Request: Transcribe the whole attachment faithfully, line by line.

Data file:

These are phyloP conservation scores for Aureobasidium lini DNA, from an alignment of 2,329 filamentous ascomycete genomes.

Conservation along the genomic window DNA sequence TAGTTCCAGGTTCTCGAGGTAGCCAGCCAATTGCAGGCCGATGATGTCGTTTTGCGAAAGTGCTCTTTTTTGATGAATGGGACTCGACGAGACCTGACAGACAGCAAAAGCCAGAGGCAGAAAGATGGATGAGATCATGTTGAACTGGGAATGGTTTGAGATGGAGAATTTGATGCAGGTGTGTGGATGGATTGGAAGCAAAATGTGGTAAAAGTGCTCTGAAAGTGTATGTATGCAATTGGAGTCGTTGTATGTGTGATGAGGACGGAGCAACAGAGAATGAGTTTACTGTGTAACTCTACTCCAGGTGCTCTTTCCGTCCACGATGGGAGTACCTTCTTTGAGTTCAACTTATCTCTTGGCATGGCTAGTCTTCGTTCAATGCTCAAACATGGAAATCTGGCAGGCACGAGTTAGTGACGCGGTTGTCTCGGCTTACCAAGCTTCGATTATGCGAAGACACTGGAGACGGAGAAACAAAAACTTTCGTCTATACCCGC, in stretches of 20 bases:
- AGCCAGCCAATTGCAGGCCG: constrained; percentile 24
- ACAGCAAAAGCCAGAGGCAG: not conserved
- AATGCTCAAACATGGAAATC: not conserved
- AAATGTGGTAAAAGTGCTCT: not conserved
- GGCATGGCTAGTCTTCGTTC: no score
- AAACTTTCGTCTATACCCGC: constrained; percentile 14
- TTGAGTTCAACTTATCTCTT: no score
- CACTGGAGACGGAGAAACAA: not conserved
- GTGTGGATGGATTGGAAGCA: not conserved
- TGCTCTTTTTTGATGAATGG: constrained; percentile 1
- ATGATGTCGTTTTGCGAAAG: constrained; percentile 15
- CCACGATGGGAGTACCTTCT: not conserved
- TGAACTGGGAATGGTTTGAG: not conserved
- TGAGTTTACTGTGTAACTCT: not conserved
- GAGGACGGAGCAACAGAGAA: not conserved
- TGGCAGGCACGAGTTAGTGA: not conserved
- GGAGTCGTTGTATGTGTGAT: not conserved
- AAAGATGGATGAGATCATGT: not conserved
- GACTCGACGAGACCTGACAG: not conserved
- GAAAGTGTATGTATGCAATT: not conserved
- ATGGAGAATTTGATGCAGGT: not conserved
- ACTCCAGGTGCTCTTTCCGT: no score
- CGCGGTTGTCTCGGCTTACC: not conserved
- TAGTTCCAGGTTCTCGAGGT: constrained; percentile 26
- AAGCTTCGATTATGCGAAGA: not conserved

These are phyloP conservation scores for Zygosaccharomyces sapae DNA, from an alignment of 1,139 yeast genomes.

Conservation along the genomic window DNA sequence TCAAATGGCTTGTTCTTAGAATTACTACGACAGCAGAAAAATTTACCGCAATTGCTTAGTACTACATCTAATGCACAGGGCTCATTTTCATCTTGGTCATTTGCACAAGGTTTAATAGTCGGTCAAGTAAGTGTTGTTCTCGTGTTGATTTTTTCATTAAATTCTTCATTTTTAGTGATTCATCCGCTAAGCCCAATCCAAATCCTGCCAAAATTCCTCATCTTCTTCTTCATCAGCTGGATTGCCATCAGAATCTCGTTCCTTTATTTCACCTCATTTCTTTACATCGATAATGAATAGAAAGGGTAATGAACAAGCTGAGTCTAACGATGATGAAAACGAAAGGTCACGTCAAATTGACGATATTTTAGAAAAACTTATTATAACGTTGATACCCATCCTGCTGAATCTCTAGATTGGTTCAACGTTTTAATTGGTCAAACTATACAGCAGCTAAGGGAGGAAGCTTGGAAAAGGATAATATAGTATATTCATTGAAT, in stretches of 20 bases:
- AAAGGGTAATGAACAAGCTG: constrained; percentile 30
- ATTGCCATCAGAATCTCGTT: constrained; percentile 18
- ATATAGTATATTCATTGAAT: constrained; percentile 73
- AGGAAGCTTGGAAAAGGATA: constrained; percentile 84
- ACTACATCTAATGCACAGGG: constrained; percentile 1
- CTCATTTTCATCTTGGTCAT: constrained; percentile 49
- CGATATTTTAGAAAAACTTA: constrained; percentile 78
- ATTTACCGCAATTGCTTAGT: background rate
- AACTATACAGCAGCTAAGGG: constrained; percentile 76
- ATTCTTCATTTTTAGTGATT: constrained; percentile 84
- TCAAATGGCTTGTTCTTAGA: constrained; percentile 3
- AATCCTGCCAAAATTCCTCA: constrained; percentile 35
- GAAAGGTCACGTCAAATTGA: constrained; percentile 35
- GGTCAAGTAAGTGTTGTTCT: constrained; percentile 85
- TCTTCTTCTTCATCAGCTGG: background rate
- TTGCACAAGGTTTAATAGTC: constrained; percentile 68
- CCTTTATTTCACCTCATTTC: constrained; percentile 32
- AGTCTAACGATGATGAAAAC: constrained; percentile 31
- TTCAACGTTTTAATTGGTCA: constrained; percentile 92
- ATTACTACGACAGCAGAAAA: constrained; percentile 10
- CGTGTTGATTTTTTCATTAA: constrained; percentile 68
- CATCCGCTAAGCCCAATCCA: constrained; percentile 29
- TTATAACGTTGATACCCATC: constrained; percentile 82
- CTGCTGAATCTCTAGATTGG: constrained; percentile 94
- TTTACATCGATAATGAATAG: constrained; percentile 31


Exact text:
These are phyloP conservation scores for Aureobasidium lini DNA, from an alignment of 2,329 filamentous ascomycete genomes.

Conservation along the genomic window DNA sequence TAGTTCCAGGTTCTCGAGGTAGCCAGCCAATTGCAGGCCGATGATGTCGTTTTGCGAAAGTGCTCTTTTTTGATGAATGGGACTCGACGAGACCTGACAGACAGCAAAAGCCAGAGGCAGAAAGATGGATGAGATCATGTTGAACTGGGAATGGTTTGAGATGGAGAATTTGATGCAGGTGTGTGGATGGATTGGAAGCAAAATGTGGTAAAAGTGCTCTGAAAGTGTATGTATGCAATTGGAGTCGTTGTATGTGTGATGAGGACGGAGCAACAGAGAATGAGTTTACTGTGTAACTCTACTCCAGGTGCTCTTTCCGTCCACGATGGGAGTACCTTCTTTGAGTTCAACTTATCTCTTGGCATGGCTAGTCTTCGTTCAATGCTCAAACATGGAAATCTGGCAGGCACGAGTTAGTGACGCGGTTGTCTCGGCTTACCAAGCTTCGATTATGCGAAGACACTGGAGACGGAGAAACAAAAACTTTCGTCTATACCCGC, in stretches of 20 bases:
- AGCCAGCCAATTGCAGGCCG: constrained; percentile 24
- ACAGCAAAAGCCAGAGGCAG: not conserved
- AATGCTCAAACATGGAAATC: not conserved
- AAATGTGGTAAAAGTGCTCT: not conserved
- GGCATGGCTAGTCTTCGTTC: no score
- AAACTTTCGTCTATACCCGC: constrained; percentile 14
- TTGAGTTCAACTTATCTCTT: no score
- CACTGGAGACGGAGAAACAA: not conserved
- GTGTGGATGGATTGGAAGCA: not conserved
- TGCTCTTTTTTGATGAATGG: constrained; percentile 1
- ATGATGTCGTTTTGCGAAAG: constrained; percentile 15
- CCACGATGGGAGTACCTTCT: not conserved
- TGAACTGGGAATGGTTTGAG: not conserved
- TGAGTTTACTGTGTAACTCT: not conserved
- GAGGACGGAGCAACAGAGAA: not conserved
- TGGCAGGCACGAGTTAGTGA: not conserved
- GGAGTCGTTGTATGTGTGAT: not conserved
- AAAGATGGATGAGATCATGT: not conserved
- GACTCGACGAGACCTGACAG: not conserved
- GAAAGTGTATGTATGCAATT: not conserved
- ATGGAGAATTTGATGCAGGT: not conserved
- ACTCCAGGTGCTCTTTCCGT: no score
- CGCGGTTGTCTCGGCTTACC: not conserved
- TAGTTCCAGGTTCTCGAGGT: constrained; percentile 26
- AAGCTTCGATTATGCGAAGA: not conserved

These are phyloP conservation scores for Zygosaccharomyces sapae DNA, from an alignment of 1,139 yeast genomes.

Conservation along the genomic window DNA sequence TCAAATGGCTTGTTCTTAGAATTACTACGACAGCAGAAAAATTTACCGCAATTGCTTAGTACTACATCTAATGCACAGGGCTCATTTTCATCTTGGTCATTTGCACAAGGTTTAATAGTCGGTCAAGTAAGTGTTGTTCTCGTGTTGATTTTTTCATTAAATTCTTCATTTTTAGTGATTCATCCGCTAAGCCCAATCCAAATCCTGCCAAAATTCCTCATCTTCTTCTTCATCAGCTGGATTGCCATCAGAATCTCGTTCCTTTATTTCACCTCATTTCTTTACATCGATAATGAATAGAAAGGGTAATGAACAAGCTGAGTCTAACGATGATGAAAACGAAAGGTCACGTCAAATTGACGATATTTTAGAAAAACTTATTATAACGTTGATACCCATCCTGCTGAATCTCTAGATTGGTTCAACGTTTTAATTGGTCAAACTATACAGCAGCTAAGGGAGGAAGCTTGGAAAAGGATAATATAGTATATTCATTGAAT, in stretches of 20 bases:
- AAAGGGTAATGAACAAGCTG: constrained; percentile 30
- ATTGCCATCAGAATCTCGTT: constrained; percentile 18
- ATATAGTATATTCATTGAAT: constrained; percentile 73
- AGGAAGCTTGGAAAAGGATA: constrained; percentile 84
- ACTACATCTAATGCACAGGG: constrained; percentile 1
- CTCATTTTCATCTTGGTCAT: constrained; percentile 49
- CGATATTTTAGAAAAACTTA: constrained; percentile 78
- ATTTACCGCAATTGCTTAGT: background rate
- AACTATACAGCAGCTAAGGG: constrained; percentile 76
- ATTCTTCATTTTTAGTGATT: constrained; percentile 84
- TCAAATGGCTTGTTCTTAGA: constrained; percentile 3
- AATCCTGCCAAAATTCCTCA: constrained; percentile 35
- GAAAGGTCACGTCAAATTGA: constrained; percentile 35
- GGTCAAGTAAGTGTTGTTCT: constrained; percentile 85
- TCTTCTTCTTCATCAGCTGG: background rate
- TTGCACAAGGTTTAATAGTC: constrained; percentile 68
- CCTTTATTTCACCTCATTTC: constrained; percentile 32
- AGTCTAACGATGATGAAAAC: constrained; percentile 31
- TTCAACGTTTTAATTGGTCA: constrained; percentile 92
- ATTACTACGACAGCAGAAAA: constrained; percentile 10
- CGTGTTGATTTTTTCATTAA: constrained; percentile 68
- CATCCGCTAAGCCCAATCCA: constrained; percentile 29
- TTATAACGTTGATACCCATC: constrained; percentile 82
- CTGCTGAATCTCTAGATTGG: constrained; percentile 94
- TTTACATCGATAATGAATAG: constrained; percentile 31